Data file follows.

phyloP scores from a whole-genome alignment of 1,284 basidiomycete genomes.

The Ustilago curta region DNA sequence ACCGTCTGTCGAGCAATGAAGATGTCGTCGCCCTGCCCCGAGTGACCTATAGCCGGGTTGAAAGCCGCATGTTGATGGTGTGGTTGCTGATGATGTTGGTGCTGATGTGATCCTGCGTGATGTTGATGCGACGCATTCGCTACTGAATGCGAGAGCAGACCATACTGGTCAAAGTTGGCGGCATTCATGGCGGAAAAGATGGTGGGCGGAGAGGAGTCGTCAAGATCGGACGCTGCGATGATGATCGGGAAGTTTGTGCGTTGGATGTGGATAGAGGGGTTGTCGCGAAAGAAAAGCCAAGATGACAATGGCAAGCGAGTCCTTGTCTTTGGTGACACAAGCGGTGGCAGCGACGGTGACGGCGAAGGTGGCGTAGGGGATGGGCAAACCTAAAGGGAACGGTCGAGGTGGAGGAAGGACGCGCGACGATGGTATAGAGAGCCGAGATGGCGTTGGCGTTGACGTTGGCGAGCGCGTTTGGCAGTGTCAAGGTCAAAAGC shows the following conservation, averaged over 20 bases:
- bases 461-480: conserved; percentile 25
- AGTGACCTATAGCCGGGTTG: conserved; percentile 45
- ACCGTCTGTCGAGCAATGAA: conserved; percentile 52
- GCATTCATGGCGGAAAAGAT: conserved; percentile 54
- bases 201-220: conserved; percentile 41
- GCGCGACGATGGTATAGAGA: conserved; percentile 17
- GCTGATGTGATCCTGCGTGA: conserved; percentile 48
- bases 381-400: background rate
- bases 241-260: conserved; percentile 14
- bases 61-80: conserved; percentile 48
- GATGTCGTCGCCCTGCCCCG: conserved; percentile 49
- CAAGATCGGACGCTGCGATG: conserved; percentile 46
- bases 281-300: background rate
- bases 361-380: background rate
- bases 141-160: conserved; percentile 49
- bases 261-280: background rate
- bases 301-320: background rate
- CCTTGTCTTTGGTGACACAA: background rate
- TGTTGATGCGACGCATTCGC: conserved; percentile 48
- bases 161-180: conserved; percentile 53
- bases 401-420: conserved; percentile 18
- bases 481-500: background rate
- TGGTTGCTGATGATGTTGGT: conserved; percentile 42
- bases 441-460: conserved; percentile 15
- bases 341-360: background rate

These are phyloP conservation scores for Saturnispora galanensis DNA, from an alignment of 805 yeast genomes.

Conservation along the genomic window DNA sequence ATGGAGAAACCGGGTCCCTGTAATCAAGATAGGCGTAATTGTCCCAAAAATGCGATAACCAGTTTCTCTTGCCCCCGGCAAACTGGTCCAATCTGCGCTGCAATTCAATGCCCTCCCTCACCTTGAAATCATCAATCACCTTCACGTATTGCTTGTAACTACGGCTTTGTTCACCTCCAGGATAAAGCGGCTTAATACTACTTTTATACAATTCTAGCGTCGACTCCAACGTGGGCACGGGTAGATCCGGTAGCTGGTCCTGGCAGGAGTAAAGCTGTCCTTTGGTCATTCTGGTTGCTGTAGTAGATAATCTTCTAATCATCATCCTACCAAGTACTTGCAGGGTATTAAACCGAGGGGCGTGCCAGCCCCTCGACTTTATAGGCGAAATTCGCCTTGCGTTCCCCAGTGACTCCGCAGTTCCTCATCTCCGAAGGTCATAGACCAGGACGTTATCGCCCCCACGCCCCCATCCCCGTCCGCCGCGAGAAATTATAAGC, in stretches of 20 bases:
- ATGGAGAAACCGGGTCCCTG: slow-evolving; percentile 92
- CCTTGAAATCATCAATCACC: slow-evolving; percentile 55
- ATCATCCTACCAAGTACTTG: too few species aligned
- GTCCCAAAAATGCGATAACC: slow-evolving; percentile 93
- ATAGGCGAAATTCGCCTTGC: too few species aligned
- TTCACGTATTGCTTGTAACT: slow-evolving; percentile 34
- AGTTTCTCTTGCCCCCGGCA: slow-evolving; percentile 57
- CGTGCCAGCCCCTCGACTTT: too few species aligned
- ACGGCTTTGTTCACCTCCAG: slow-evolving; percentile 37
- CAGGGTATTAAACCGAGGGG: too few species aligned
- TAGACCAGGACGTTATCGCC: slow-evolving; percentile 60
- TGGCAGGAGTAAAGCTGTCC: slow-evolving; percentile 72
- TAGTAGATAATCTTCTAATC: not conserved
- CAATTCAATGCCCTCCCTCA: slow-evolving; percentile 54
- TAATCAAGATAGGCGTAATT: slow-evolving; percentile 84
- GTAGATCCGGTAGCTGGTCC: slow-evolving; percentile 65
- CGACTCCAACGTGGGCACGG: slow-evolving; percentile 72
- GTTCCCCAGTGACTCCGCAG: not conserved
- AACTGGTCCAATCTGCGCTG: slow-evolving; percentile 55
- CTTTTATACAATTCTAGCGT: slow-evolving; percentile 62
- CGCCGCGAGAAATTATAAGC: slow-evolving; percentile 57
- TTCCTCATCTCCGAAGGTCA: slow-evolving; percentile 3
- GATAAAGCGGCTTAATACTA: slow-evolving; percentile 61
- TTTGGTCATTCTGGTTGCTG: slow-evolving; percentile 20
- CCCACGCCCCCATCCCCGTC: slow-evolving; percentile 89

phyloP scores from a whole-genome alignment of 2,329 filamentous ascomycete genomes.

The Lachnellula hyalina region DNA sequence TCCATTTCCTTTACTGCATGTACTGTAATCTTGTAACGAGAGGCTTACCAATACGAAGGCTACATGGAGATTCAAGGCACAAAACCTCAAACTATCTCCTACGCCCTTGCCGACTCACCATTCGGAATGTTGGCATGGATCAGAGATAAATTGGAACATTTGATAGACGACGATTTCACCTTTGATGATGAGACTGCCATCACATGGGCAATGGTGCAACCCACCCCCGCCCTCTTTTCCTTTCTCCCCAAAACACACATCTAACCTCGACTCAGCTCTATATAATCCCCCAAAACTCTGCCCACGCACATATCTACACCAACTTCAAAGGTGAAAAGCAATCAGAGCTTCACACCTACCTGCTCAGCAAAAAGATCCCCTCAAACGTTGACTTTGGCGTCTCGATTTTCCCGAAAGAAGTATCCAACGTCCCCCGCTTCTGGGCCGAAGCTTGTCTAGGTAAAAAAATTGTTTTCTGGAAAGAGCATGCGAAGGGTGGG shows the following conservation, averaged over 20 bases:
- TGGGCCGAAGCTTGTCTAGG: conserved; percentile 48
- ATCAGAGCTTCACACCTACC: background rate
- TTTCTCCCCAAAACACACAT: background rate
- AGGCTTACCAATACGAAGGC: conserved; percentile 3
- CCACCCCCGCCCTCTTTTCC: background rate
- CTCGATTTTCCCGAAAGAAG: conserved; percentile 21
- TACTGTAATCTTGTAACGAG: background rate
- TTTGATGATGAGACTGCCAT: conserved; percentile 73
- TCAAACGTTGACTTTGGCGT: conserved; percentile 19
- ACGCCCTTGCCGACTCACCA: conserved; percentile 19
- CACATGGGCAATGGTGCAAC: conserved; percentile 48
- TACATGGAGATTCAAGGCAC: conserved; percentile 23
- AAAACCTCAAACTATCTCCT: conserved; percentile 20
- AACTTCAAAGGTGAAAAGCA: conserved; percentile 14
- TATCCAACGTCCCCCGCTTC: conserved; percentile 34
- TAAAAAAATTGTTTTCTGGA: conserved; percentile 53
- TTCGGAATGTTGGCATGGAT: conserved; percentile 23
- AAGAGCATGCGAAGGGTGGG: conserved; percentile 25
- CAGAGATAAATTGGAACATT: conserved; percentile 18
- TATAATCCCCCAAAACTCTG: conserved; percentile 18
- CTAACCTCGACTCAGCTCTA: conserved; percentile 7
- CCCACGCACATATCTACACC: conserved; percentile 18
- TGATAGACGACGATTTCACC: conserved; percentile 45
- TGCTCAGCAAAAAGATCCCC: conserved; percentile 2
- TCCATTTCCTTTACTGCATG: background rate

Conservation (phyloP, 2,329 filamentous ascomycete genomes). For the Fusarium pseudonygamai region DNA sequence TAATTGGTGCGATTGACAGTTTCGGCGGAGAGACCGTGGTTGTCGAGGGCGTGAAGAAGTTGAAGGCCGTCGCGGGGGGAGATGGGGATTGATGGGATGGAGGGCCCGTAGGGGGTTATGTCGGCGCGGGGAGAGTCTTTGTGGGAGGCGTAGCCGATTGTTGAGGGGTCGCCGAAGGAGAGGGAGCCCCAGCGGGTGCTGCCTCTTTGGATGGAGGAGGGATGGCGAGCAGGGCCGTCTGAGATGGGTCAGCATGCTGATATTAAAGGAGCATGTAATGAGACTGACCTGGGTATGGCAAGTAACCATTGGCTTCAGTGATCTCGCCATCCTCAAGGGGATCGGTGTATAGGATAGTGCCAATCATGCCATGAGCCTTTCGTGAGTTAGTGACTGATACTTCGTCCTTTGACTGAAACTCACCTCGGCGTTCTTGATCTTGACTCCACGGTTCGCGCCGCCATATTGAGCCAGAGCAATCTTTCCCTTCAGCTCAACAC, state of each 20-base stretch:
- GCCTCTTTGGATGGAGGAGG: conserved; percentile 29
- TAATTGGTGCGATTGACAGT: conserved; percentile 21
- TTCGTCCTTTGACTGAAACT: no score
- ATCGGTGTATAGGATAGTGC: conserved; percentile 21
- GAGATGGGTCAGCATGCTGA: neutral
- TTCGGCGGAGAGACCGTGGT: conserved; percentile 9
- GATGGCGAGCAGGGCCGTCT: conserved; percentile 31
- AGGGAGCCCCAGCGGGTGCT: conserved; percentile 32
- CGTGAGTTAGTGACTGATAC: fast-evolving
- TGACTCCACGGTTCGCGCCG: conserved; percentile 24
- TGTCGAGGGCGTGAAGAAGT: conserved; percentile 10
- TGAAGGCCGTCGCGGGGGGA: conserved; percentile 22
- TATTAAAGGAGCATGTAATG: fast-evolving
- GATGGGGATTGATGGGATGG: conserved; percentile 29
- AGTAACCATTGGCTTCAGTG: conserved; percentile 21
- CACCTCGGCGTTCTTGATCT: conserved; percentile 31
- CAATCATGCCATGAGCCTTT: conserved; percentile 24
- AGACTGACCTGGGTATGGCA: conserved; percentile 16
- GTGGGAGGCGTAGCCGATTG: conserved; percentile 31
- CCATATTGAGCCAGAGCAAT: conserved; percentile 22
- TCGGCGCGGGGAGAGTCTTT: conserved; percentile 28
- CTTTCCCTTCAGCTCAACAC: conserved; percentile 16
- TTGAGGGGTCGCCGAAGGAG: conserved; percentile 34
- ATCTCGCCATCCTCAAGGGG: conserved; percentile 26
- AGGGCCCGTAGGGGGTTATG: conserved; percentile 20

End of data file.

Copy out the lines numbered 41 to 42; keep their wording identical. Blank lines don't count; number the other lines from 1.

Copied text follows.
- TGGCAGGAGTAAAGCTGTCC: slow-evolving; percentile 72
- TAGTAGATAATCTTCTAATC: not conserved